TV

The ‘Killing Eve’ Kill Of The Week: Death By Clowns

Bring in the clowns.

Villanelle went full Joker in the latest episode of Killing Eve, donning a particularly stylish clown suit to murder some poor schmuck at a kid’s birthday party. Of course, there was more to the job than just balloon animals and kill shots. Villanelle’s got ambition, and her latest assignment was meant to prove she could handle more than just offing randos whenever the call came.

She… didn’t do so hot. Let’s browse the crime scene to figure out why.

The Clown Kill

Villanelle spent most of this episode bargaining her way to the top. Between meetings with her mentor Dasha and a surprise visit by her former handler Konstantin, she was constantly reminded of the power people still hold over her. So, to grab a bit back for herself, she demands a promotion. And some damn boundaries from these Russian squatters.

AMC

What Villanelle really wants — besides good water pressure and an apartment with high ceilings — is to be a keeper, a position higher up than both of her managers. If you’ll recall, Keepers are the only ones within the organization that know the true identities of the mysterious Twelve, so that title change would grant Villanelle an unbelievable amount of power. But first, she’s got to prove she’s management material. Enter: Felix, a string-bean with a homicidal streak. He killed some a**holes for bullying his boyfriend, managed to take out a few family members in the resulting car crash, and voila, he’s now an assassin-in-training.

AMC

And he’s lucked out because Villanelle really is the best. Just ask her.

AMC

The two bond over their abysmal love lives, and we get a rare glimpse into Villanelle’s emotional turmoil. It’s easy to forget she’s a murder-happy sociopath when she’s so obviously broken up over the way things ended with Eve.

AMC

Because the kill is taking place at a children’s birthday party, Villanelle and Felix must dress the part. The part here: Pennywise, but make it fashionable.

AMC

Villanelle is just here to supervise, which means she gives Felix some useful advice about what area of the throat to slit first before sending him on his way. Meanwhile, she inflicts traumatic memories that will forever be associated with clowns and the art of balloon-shaping on some poor youngsters.

AMC

Things begin to take a while, so Villanelle heads inside, only to find Felix scrambling in a pool of blood on the bathroom floor, trying to beat his mark to death. It’s not the clean, easy kill Villanelle was hoping for, and Felix doesn’t improve the situation when he explains the reason for the mess.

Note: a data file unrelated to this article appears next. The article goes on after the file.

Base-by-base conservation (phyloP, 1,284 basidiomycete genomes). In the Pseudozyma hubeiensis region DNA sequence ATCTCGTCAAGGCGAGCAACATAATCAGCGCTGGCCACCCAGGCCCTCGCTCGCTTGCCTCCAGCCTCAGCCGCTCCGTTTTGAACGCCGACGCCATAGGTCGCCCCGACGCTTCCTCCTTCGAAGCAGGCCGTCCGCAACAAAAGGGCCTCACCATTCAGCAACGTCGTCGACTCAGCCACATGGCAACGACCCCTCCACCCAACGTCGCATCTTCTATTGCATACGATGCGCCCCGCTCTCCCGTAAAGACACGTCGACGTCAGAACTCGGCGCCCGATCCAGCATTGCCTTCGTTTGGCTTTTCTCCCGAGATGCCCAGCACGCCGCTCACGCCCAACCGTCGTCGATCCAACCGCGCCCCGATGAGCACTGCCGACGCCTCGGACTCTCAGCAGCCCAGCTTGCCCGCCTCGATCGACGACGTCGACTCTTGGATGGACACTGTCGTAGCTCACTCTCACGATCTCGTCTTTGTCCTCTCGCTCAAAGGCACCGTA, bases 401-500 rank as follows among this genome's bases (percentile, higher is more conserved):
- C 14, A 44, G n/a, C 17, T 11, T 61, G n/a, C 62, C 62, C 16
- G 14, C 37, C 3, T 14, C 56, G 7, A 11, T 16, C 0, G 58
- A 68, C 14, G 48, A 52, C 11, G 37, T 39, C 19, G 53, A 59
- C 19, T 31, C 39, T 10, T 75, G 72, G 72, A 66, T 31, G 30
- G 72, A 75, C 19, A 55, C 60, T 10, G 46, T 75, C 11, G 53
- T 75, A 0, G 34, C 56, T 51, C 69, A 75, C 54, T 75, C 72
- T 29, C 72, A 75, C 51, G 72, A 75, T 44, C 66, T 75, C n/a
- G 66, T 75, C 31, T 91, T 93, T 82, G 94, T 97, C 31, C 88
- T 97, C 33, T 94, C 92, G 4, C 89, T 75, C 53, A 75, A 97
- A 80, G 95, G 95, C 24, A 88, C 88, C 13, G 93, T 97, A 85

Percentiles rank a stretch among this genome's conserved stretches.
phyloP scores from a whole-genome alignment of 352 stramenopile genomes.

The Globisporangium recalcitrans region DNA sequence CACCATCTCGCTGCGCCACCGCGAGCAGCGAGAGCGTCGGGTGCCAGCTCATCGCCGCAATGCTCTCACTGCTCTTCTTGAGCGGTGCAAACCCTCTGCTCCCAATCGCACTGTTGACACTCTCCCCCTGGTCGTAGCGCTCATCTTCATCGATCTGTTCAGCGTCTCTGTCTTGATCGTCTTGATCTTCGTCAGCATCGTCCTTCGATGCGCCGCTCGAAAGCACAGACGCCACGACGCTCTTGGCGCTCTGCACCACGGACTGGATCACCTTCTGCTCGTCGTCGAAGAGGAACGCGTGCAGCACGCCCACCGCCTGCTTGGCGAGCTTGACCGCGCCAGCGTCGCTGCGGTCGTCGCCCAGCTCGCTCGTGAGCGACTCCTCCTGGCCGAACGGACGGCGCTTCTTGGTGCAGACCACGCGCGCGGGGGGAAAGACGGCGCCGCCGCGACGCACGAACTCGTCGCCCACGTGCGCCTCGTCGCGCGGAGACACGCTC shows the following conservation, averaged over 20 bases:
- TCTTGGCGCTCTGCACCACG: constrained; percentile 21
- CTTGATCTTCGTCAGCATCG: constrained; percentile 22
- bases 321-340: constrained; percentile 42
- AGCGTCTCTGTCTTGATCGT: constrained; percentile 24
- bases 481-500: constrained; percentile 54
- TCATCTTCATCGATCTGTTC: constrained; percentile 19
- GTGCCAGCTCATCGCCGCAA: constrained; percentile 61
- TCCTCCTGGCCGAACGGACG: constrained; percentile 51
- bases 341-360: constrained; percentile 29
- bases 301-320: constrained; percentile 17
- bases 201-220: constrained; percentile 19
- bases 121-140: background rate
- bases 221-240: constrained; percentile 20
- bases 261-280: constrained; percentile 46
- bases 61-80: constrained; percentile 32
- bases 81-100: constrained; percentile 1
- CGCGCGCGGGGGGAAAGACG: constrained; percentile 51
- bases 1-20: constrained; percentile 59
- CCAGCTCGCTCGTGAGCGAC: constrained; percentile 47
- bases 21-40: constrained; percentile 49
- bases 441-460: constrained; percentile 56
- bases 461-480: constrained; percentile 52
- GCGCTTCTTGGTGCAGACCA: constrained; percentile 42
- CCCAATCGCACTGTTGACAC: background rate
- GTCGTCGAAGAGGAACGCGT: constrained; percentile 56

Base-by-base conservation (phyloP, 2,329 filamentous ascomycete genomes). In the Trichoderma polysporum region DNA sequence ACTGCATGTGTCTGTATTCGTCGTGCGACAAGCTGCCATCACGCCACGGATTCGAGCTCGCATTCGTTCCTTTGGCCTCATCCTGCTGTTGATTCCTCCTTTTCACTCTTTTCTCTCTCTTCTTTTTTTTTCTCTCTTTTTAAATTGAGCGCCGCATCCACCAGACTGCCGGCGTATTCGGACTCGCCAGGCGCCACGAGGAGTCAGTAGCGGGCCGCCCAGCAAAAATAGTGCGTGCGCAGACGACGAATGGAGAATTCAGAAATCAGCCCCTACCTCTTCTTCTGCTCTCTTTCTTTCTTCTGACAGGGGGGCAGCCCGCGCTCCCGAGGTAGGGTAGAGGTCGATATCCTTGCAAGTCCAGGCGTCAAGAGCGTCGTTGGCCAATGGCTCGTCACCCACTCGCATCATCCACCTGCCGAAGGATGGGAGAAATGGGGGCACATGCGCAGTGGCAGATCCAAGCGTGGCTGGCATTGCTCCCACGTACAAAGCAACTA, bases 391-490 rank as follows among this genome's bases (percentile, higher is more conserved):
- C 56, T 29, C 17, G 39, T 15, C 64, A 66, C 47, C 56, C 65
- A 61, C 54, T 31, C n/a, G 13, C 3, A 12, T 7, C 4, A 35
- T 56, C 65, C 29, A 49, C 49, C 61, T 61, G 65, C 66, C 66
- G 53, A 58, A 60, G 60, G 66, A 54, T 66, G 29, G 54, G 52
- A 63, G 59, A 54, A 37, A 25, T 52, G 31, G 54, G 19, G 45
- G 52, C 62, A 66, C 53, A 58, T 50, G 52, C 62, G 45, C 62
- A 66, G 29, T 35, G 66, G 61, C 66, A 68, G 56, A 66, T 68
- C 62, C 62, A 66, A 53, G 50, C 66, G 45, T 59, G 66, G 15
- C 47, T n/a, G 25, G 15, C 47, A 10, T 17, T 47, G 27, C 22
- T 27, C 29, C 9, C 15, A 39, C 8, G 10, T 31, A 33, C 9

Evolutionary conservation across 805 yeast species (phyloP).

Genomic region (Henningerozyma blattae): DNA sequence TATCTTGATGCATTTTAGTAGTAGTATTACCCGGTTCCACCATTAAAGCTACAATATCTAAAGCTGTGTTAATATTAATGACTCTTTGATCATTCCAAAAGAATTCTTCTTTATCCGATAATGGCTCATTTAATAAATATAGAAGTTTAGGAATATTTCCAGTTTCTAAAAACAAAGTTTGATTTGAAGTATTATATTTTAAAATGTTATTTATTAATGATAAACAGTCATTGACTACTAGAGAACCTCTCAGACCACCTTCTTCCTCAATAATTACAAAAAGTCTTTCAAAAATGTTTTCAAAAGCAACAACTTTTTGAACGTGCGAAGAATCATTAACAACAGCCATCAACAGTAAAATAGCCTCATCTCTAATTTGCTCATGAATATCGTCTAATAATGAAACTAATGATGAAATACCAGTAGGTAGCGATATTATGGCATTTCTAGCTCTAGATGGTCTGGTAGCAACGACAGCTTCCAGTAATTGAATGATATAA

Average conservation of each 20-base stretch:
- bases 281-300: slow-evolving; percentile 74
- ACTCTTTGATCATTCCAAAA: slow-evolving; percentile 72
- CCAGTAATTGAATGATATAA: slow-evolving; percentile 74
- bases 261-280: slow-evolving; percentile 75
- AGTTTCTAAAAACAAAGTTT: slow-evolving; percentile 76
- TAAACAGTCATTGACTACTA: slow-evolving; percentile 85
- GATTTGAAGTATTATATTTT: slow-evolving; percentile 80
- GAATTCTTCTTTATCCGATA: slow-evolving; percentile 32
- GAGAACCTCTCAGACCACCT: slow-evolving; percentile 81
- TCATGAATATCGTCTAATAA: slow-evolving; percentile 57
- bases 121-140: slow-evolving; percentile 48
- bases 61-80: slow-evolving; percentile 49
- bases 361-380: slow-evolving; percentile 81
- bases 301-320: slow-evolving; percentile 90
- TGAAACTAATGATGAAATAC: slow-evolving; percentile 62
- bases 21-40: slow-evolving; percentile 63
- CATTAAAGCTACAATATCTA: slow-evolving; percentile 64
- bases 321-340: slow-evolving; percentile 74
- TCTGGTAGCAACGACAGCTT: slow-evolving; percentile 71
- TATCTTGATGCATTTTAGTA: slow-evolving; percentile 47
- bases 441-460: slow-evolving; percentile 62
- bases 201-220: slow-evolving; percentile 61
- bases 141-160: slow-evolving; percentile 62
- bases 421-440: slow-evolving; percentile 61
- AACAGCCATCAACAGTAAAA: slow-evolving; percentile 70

AMC

Villanelle quickly shoots the mark in the back of the head, ending the pair’s struggle, and it seems she might let Felix off the hook for his first mistake on the job. We hope she will, because Felix is clearly a troubled kid who shouldn’t be in this line of work, and he seemed to share a bond with Villanelle earlier in the episode. But this is the same woman who tried to murder the love of her life just one season earlier, so yeah, she shoots Felix too and leaves someone else to handle the bodies. That “someone else” will probably be the kids. Worst. Birthday. Ever.

AMC

It’s the silly-yet-macabre murder we’ve come to expect from this show, one that seems to delight in uncomfortable juxtapositions, but there’s more to this scene than just Villanelle’s iconic clown outfit. We’ve witnessed the character begin to make moves, laying out exactly what she wants and accepting the path she has to take to get there. Is she motivated by the need for more power? Does she want to know the identities of The Twelve so she can assassinate them? That was her plan in season one after all.

But just as quickly as she begins to form a tangible goal, she sabotages herself, letting her impatience, ego, and apathy get the better of her. The fact that she can so easily dispose of Felix proves two things about Villanelle’s character. First, she’ll sacrifice anything and anyone to get what she wants. Whether that’s the freedom to live life according to her rules, a doomed relationship, or a way out of a mandatory babysitting exercise. Human life means very little to Villanelle and that’s been a constant for her character since the show’s first season. What’s more interesting is the fact that she can so easily give up on her own goal. Obviously, she failed this test which will probably make becoming a Keeper that much harder — if it’s even possible at this point. Villanelle had a chance to prove her worth, her maturity, her readiness to become more than a hired gun, and she quite flippantly threw it away the moment things weren’t going according to her plan. She’s selfish, obviously, but is that lack of foresight going to be her downfall this season? We’ll have to wait and see.

×